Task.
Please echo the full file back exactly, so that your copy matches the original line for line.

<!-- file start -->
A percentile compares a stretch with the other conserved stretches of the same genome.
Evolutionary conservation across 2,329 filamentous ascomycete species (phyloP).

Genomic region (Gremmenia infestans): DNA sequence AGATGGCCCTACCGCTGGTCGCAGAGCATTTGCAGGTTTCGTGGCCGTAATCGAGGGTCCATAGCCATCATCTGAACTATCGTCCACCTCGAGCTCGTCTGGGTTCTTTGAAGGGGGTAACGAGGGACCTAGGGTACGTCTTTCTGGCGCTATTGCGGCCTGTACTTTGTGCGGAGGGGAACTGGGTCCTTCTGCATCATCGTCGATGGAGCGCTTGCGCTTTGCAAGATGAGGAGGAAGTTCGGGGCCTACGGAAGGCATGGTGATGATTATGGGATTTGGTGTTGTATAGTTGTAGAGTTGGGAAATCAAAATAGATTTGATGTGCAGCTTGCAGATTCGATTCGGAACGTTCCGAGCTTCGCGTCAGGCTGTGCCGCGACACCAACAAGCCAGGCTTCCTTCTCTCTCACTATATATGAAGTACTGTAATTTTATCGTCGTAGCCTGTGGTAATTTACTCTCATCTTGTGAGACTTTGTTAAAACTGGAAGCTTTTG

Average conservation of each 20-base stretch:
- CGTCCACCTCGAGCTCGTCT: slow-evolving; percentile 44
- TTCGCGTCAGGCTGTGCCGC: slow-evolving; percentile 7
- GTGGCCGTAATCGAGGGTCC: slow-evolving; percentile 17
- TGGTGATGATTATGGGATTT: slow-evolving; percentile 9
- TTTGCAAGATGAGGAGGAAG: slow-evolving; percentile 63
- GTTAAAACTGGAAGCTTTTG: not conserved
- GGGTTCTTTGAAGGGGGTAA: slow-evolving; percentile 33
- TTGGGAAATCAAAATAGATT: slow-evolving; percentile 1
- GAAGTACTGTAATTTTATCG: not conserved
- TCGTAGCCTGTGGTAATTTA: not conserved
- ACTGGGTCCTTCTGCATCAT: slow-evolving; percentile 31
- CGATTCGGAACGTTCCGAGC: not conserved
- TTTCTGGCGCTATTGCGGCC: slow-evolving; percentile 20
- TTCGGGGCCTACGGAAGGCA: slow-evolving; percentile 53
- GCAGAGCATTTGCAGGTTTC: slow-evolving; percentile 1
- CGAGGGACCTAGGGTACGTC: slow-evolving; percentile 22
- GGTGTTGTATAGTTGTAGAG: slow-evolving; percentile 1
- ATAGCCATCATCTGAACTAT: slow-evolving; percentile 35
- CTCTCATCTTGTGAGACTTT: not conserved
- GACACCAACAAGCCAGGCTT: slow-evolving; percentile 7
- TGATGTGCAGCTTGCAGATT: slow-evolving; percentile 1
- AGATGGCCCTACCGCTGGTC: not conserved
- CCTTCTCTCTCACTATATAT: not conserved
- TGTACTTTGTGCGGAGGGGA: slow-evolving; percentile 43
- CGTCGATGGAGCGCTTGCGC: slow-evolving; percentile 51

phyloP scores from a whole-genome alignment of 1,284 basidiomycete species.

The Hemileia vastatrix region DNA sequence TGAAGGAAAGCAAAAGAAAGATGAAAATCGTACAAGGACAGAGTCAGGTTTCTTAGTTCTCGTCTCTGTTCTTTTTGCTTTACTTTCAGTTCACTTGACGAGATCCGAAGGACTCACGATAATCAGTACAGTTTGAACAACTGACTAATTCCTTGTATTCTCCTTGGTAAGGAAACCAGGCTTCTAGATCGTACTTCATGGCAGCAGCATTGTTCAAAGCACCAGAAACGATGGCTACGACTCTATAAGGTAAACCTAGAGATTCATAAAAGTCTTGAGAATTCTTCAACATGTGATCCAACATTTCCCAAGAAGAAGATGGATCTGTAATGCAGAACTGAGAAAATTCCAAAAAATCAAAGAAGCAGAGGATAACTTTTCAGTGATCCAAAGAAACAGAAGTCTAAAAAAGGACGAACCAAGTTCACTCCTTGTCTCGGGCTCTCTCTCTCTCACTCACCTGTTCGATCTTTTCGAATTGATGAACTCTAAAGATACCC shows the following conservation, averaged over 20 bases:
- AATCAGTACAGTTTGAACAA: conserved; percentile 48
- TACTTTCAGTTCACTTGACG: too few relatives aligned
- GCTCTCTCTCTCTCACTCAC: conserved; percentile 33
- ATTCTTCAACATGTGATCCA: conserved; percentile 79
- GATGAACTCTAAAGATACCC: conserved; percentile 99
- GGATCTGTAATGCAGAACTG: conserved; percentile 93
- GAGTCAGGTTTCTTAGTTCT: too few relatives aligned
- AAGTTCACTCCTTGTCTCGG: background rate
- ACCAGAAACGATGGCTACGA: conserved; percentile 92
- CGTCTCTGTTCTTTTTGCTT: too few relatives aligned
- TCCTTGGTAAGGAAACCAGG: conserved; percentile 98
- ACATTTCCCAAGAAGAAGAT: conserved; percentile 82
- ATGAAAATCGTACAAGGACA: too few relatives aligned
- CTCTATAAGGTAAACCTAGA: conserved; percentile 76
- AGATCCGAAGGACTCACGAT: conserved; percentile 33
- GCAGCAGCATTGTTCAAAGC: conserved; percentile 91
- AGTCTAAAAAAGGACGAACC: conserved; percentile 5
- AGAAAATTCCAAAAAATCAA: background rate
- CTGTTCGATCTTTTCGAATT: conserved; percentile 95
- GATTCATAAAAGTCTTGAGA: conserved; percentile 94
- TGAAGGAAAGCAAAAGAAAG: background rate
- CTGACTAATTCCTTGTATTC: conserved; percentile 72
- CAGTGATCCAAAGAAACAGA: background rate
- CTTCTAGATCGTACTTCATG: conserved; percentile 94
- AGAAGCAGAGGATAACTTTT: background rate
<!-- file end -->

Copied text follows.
A percentile compares a stretch with the other conserved stretches of the same genome.
Evolutionary conservation across 2,329 filamentous ascomycete species (phyloP).

Genomic region (Gremmenia infestans): DNA sequence AGATGGCCCTACCGCTGGTCGCAGAGCATTTGCAGGTTTCGTGGCCGTAATCGAGGGTCCATAGCCATCATCTGAACTATCGTCCACCTCGAGCTCGTCTGGGTTCTTTGAAGGGGGTAACGAGGGACCTAGGGTACGTCTTTCTGGCGCTATTGCGGCCTGTACTTTGTGCGGAGGGGAACTGGGTCCTTCTGCATCATCGTCGATGGAGCGCTTGCGCTTTGCAAGATGAGGAGGAAGTTCGGGGCCTACGGAAGGCATGGTGATGATTATGGGATTTGGTGTTGTATAGTTGTAGAGTTGGGAAATCAAAATAGATTTGATGTGCAGCTTGCAGATTCGATTCGGAACGTTCCGAGCTTCGCGTCAGGCTGTGCCGCGACACCAACAAGCCAGGCTTCCTTCTCTCTCACTATATATGAAGTACTGTAATTTTATCGTCGTAGCCTGTGGTAATTTACTCTCATCTTGTGAGACTTTGTTAAAACTGGAAGCTTTTG

Average conservation of each 20-base stretch:
- CGTCCACCTCGAGCTCGTCT: slow-evolving; percentile 44
- TTCGCGTCAGGCTGTGCCGC: slow-evolving; percentile 7
- GTGGCCGTAATCGAGGGTCC: slow-evolving; percentile 17
- TGGTGATGATTATGGGATTT: slow-evolving; percentile 9
- TTTGCAAGATGAGGAGGAAG: slow-evolving; percentile 63
- GTTAAAACTGGAAGCTTTTG: not conserved
- GGGTTCTTTGAAGGGGGTAA: slow-evolving; percentile 33
- TTGGGAAATCAAAATAGATT: slow-evolving; percentile 1
- GAAGTACTGTAATTTTATCG: not conserved
- TCGTAGCCTGTGGTAATTTA: not conserved
- ACTGGGTCCTTCTGCATCAT: slow-evolving; percentile 31
- CGATTCGGAACGTTCCGAGC: not conserved
- TTTCTGGCGCTATTGCGGCC: slow-evolving; percentile 20
- TTCGGGGCCTACGGAAGGCA: slow-evolving; percentile 53
- GCAGAGCATTTGCAGGTTTC: slow-evolving; percentile 1
- CGAGGGACCTAGGGTACGTC: slow-evolving; percentile 22
- GGTGTTGTATAGTTGTAGAG: slow-evolving; percentile 1
- ATAGCCATCATCTGAACTAT: slow-evolving; percentile 35
- CTCTCATCTTGTGAGACTTT: not conserved
- GACACCAACAAGCCAGGCTT: slow-evolving; percentile 7
- TGATGTGCAGCTTGCAGATT: slow-evolving; percentile 1
- AGATGGCCCTACCGCTGGTC: not conserved
- CCTTCTCTCTCACTATATAT: not conserved
- TGTACTTTGTGCGGAGGGGA: slow-evolving; percentile 43
- CGTCGATGGAGCGCTTGCGC: slow-evolving; percentile 51

phyloP scores from a whole-genome alignment of 1,284 basidiomycete species.

The Hemileia vastatrix region DNA sequence TGAAGGAAAGCAAAAGAAAGATGAAAATCGTACAAGGACAGAGTCAGGTTTCTTAGTTCTCGTCTCTGTTCTTTTTGCTTTACTTTCAGTTCACTTGACGAGATCCGAAGGACTCACGATAATCAGTACAGTTTGAACAACTGACTAATTCCTTGTATTCTCCTTGGTAAGGAAACCAGGCTTCTAGATCGTACTTCATGGCAGCAGCATTGTTCAAAGCACCAGAAACGATGGCTACGACTCTATAAGGTAAACCTAGAGATTCATAAAAGTCTTGAGAATTCTTCAACATGTGATCCAACATTTCCCAAGAAGAAGATGGATCTGTAATGCAGAACTGAGAAAATTCCAAAAAATCAAAGAAGCAGAGGATAACTTTTCAGTGATCCAAAGAAACAGAAGTCTAAAAAAGGACGAACCAAGTTCACTCCTTGTCTCGGGCTCTCTCTCTCTCACTCACCTGTTCGATCTTTTCGAATTGATGAACTCTAAAGATACCC shows the following conservation, averaged over 20 bases:
- AATCAGTACAGTTTGAACAA: conserved; percentile 48
- TACTTTCAGTTCACTTGACG: too few relatives aligned
- GCTCTCTCTCTCTCACTCAC: conserved; percentile 33
- ATTCTTCAACATGTGATCCA: conserved; percentile 79
- GATGAACTCTAAAGATACCC: conserved; percentile 99
- GGATCTGTAATGCAGAACTG: conserved; percentile 93
- GAGTCAGGTTTCTTAGTTCT: too few relatives aligned
- AAGTTCACTCCTTGTCTCGG: background rate
- ACCAGAAACGATGGCTACGA: conserved; percentile 92
- CGTCTCTGTTCTTTTTGCTT: too few relatives aligned
- TCCTTGGTAAGGAAACCAGG: conserved; percentile 98
- ACATTTCCCAAGAAGAAGAT: conserved; percentile 82
- ATGAAAATCGTACAAGGACA: too few relatives aligned
- CTCTATAAGGTAAACCTAGA: conserved; percentile 76
- AGATCCGAAGGACTCACGAT: conserved; percentile 33
- GCAGCAGCATTGTTCAAAGC: conserved; percentile 91
- AGTCTAAAAAAGGACGAACC: conserved; percentile 5
- AGAAAATTCCAAAAAATCAA: background rate
- CTGTTCGATCTTTTCGAATT: conserved; percentile 95
- GATTCATAAAAGTCTTGAGA: conserved; percentile 94
- TGAAGGAAAGCAAAAGAAAG: background rate
- CTGACTAATTCCTTGTATTC: conserved; percentile 72
- CAGTGATCCAAAGAAACAGA: background rate
- CTTCTAGATCGTACTTCATG: conserved; percentile 94
- AGAAGCAGAGGATAACTTTT: background rate